2013 was the year I got bored of blogs and spent more time on Twitter. As my time on Twitter increased, I read less, wrote less, and I’m pretty sure I reflected less. Having abandoned Facebook years ago, I channelled my energy into reading my Twitter timeline. When I got tired of ed tech conversations which often seemed circular, repetitive, and generalized, and at times self-serving, I tried to expand my network to include other educational conversations. As the number of people I followed increased, the number of links I clicked on decreased, and I resorted to following 140 character conversations on a superficial level, chirping in occasionally from my post in the peanut gallery.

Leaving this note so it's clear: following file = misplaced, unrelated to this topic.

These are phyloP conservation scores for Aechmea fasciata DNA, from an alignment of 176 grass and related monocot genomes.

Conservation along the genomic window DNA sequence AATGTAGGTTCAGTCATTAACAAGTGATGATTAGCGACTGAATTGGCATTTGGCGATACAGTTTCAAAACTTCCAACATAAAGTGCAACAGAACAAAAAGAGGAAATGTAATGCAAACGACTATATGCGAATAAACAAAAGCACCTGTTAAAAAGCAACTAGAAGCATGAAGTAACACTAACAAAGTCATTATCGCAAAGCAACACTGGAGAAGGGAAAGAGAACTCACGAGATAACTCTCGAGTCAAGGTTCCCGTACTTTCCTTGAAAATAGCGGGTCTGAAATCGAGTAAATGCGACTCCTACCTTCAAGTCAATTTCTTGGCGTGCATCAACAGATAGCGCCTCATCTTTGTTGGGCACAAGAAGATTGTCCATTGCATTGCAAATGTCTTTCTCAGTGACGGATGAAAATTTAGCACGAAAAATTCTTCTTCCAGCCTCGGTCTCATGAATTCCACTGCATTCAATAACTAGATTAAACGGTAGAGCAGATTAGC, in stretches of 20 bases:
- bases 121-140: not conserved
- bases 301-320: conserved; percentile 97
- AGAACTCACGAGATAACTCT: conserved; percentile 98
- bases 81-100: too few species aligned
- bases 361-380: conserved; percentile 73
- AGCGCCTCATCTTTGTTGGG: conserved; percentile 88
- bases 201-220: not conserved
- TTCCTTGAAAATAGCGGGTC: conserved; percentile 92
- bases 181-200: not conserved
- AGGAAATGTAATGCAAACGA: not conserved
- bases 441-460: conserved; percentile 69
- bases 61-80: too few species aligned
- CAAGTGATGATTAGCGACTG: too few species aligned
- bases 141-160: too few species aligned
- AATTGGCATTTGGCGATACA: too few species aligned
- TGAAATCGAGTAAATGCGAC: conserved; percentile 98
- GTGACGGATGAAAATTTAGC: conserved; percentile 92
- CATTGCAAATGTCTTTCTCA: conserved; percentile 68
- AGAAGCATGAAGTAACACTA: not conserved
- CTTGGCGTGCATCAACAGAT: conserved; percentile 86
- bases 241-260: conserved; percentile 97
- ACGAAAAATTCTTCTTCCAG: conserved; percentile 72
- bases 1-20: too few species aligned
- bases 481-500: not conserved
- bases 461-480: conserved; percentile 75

I’m pretty sure I’d have a much harder time doing my job without the help of Twitter. There isn’t a lot of time to keep up with the ed tech world without participating in Twitter. In fact, I have to give people I follow in the BC post secondary Twittersphere a solid A+ for sharing, assisting with my queries (gold star to @clintlalonde for that btw), and helping me feel part of a BC community. I also get a lot out of following conferences that I can’t attend via Twitter streams. But in 2014 I am asking myself the question, Twitter at the expense of what? Can I balance my social media activity in a way that doesn’t make me feel like I’ve eaten a big bag of chips–full but not really nourished? As an academic, do I have a responsibility balance the ease of Twitter, with the harder work of really reading, reflecting, and perhaps commenting on the work of some excellent bloggers and researchers? Why is it that the time I spend reading Tony Bates’ blog or the OLDaily (who interestingly almost never seem to tweet) or even following sites such as Thot seem to give me more satisfaction that staying on top of my Twitter stream? In 2014 I’m going try harder to blend old school with new school and see where that takes me.